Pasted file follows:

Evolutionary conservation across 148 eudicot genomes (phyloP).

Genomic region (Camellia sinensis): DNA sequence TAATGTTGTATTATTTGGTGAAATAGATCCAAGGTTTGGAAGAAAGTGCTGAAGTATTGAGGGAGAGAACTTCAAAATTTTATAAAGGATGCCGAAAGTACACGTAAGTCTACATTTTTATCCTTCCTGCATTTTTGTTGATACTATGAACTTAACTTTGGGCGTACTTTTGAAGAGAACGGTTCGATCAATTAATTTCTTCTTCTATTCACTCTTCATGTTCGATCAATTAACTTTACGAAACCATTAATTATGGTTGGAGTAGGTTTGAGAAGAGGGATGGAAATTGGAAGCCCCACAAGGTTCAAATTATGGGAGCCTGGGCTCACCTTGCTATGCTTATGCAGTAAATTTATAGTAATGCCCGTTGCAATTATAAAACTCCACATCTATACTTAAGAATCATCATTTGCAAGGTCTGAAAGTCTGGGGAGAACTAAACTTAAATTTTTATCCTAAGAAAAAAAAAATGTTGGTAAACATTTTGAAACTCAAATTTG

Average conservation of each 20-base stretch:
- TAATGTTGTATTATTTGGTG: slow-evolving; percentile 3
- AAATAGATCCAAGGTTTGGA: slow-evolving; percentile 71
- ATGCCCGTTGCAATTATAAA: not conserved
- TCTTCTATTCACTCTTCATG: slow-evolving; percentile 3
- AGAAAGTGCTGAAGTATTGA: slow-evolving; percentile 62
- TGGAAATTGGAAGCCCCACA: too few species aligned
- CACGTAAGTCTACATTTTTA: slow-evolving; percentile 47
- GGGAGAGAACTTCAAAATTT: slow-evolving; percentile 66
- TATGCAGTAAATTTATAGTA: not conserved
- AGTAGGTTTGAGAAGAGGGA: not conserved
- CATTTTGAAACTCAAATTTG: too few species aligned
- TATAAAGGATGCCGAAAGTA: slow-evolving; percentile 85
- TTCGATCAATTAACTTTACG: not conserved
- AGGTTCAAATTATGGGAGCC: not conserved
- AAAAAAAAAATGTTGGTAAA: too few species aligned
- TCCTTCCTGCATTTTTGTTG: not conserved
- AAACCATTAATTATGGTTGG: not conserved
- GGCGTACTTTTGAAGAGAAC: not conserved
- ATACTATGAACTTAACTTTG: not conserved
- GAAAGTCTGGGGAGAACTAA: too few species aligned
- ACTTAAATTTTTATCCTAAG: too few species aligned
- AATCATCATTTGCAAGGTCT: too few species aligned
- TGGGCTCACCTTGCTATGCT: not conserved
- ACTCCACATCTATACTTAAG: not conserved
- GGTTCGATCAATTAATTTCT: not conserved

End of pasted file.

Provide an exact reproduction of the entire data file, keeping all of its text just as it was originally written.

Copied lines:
Evolutionary conservation across 148 eudicot genomes (phyloP).

Genomic region (Camellia sinensis): DNA sequence TAATGTTGTATTATTTGGTGAAATAGATCCAAGGTTTGGAAGAAAGTGCTGAAGTATTGAGGGAGAGAACTTCAAAATTTTATAAAGGATGCCGAAAGTACACGTAAGTCTACATTTTTATCCTTCCTGCATTTTTGTTGATACTATGAACTTAACTTTGGGCGTACTTTTGAAGAGAACGGTTCGATCAATTAATTTCTTCTTCTATTCACTCTTCATGTTCGATCAATTAACTTTACGAAACCATTAATTATGGTTGGAGTAGGTTTGAGAAGAGGGATGGAAATTGGAAGCCCCACAAGGTTCAAATTATGGGAGCCTGGGCTCACCTTGCTATGCTTATGCAGTAAATTTATAGTAATGCCCGTTGCAATTATAAAACTCCACATCTATACTTAAGAATCATCATTTGCAAGGTCTGAAAGTCTGGGGAGAACTAAACTTAAATTTTTATCCTAAGAAAAAAAAAATGTTGGTAAACATTTTGAAACTCAAATTTG

Average conservation of each 20-base stretch:
- TAATGTTGTATTATTTGGTG: slow-evolving; percentile 3
- AAATAGATCCAAGGTTTGGA: slow-evolving; percentile 71
- ATGCCCGTTGCAATTATAAA: not conserved
- TCTTCTATTCACTCTTCATG: slow-evolving; percentile 3
- AGAAAGTGCTGAAGTATTGA: slow-evolving; percentile 62
- TGGAAATTGGAAGCCCCACA: too few species aligned
- CACGTAAGTCTACATTTTTA: slow-evolving; percentile 47
- GGGAGAGAACTTCAAAATTT: slow-evolving; percentile 66
- TATGCAGTAAATTTATAGTA: not conserved
- AGTAGGTTTGAGAAGAGGGA: not conserved
- CATTTTGAAACTCAAATTTG: too few species aligned
- TATAAAGGATGCCGAAAGTA: slow-evolving; percentile 85
- TTCGATCAATTAACTTTACG: not conserved
- AGGTTCAAATTATGGGAGCC: not conserved
- AAAAAAAAAATGTTGGTAAA: too few species aligned
- TCCTTCCTGCATTTTTGTTG: not conserved
- AAACCATTAATTATGGTTGG: not conserved
- GGCGTACTTTTGAAGAGAAC: not conserved
- ATACTATGAACTTAACTTTG: not conserved
- GAAAGTCTGGGGAGAACTAA: too few species aligned
- ACTTAAATTTTTATCCTAAG: too few species aligned
- AATCATCATTTGCAAGGTCT: too few species aligned
- TGGGCTCACCTTGCTATGCT: not conserved
- ACTCCACATCTATACTTAAG: not conserved
- GGTTCGATCAATTAATTTCT: not conserved